Welcome to Dancing Lights, My name is Nell Abram and I am a flow artist specialising mainly in the art of Poi Spinning, Palm Torch and flow dance. I have a social working academic and professional background so using my talents to be accessible to all social groups and contribute to my local community is at the core of my work. This is my professional performance website where you can book me for light and fire shows, enjoy my stories of previous shows I have done and keep up to date with future gigs and my community work. Please drop me a message to say "hi", its a pleasure to have you visit my site and I always appreciate feedback and contact. Much love.
Every day since January 29th 2021 I have been practicing spinning for an hour or more a day. There have possibly been only several days missed in this time and I never go for more than a day without picking up my poi or other dancing props to play with.
I was first introduced to poi in my early 20's at a party but I never imagined it was something that I could or would do. I remember feeling mesmerised by the patterns and look of peace in their mastery that the Artists had and wishing that I could have that the same way you might wish you could have a pet elephant. Fast forward twenty years down the line, a long standing history working in health and social care with a variety of user groups, a post grad diploma in social work, lone parent to a 5 year old, chronic health conditions, long covid that had me questioning if I was suffering early on-set dementia, an existential dilemma about who I was and my place in the world, and due to a few traumatic experiences along the way, some on-going anxiety inducing mental health problems....this is the ground upon which the seed germinated.
I have a neighbour who plays with Flow Arts (Kara Love) and whenever I saw her I remembered the Flow Arts that I encountered when I was younger and yearned so much to feel the peace and beauty I saw when I watched her play. The following Christmas I was at an emotional rock bottom. Every ounce of energy and willing to exist I had I put into keeping my daughter happy, but I realised I was setting her a poor example by merely existing to keep her happy. I realised that she needed to see there was more to life than keeping you're children happy, that life was also about investing time in the things you love and make you happy which meant I needed to start showing her by example.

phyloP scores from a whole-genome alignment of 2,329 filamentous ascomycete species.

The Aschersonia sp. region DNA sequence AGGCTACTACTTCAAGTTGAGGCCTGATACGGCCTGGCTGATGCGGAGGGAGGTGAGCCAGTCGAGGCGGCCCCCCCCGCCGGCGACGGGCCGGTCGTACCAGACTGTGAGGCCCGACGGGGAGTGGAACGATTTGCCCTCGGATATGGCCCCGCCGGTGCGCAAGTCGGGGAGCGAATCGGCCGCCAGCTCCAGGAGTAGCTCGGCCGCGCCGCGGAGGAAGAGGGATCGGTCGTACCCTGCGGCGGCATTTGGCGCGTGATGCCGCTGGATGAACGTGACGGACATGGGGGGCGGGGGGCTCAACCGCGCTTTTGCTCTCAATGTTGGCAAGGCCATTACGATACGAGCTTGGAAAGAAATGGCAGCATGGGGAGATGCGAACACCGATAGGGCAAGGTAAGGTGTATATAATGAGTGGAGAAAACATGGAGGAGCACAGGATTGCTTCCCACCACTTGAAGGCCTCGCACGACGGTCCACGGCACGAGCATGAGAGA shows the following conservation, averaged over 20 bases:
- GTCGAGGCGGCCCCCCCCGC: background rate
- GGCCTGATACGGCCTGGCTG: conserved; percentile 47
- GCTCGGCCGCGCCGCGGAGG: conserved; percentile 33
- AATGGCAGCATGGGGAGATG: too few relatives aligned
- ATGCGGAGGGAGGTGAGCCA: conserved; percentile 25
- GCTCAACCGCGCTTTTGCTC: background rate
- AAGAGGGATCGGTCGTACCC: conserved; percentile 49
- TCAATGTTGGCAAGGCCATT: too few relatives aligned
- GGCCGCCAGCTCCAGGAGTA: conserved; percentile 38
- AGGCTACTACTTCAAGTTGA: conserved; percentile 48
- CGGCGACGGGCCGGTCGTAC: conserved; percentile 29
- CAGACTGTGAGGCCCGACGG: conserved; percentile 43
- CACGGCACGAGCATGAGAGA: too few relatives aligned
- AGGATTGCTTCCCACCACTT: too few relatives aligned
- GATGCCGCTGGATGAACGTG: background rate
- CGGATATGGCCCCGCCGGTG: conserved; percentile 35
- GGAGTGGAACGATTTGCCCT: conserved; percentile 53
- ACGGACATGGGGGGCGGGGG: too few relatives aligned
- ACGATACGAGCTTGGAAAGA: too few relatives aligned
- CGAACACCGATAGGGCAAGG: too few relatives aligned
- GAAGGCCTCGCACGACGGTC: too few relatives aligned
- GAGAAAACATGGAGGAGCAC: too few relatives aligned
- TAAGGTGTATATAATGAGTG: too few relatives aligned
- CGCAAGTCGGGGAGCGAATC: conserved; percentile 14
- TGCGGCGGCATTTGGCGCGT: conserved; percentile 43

But what did make me happy?
What was the "thing" I wanted to be?
I remembered my yearning for the peace and contentment I had witnessed in all the people I had seen partaking in Flow Arts and wishing that I could do the beautiful patterns they make when they are spinning.
That Christmas a friend gave me some money as a gift with the message that it must only be spent on something that would put a smile on my face. Without hesitation I bought Nick Woolsey's beginners course. I actually only completed four weeks of the course before I already found myself in what us Flow Artists call a "rabbit hole", where we become so absorbed by the variations of one particular trick that we are unable to move forward until we exhaust it of all exploration. From this point forward I built a network of Flow friends and family all learning, growing and supporting together. My poi collection grew along with my repetoire of moves and dancing style. My journey has unfolded so naturally and at the same time it feels quite remarkable the pleasure I get from playing with new ideas.
I speak of the contentment, peace and beauty I observed in other artist that inspired me, but find it incredibly humbling listening to other Flow Artists origin stories which can often contain many different shades of rock bottom that inspired them onto a Flow Arts journey too. Message me if you think this is something you would be interested to try it would give me joy to get you started. Lets give the elephant a nice warm welcome.
The contemporary poi spinning movement emerged in the festival and party scene in the 1990's. It has spread much wider than the “partying” and “festival” origins now and is known worldwide for its proven mental and physical health benefits, mathematical intrigue and artistic aesthetic in the patterns made and is practised by people from all walks of life. It is very important to acknowledge that poi spinning and the name “Poi” was appropriated from the “Indiginous maori...” who have spun for centuries. When it became popular in the 1990's dance scene the name was adopted quite naturally without awareness of appropriation. In recent years the appropriation issue has entered the community's eye and efforts are being made to show acknowledgment and respect for its true origins. Traditionally, Maori females known as Wahine perform group ceremonial dances with poi called The Kapa Haka. The practice of poi within the culture was also used as a form of physical rehabilitaion, coordination, flexibility and strength training.
The poi used within the Maori culture look very different from the poi that have emerged over the years from the 1990's and the history of the continuing growth of the movement, its equipment and branches of spinning techniques is a very interesting one. Videos have been made to catalogue these things but as yet it has not been brought together on an academic level.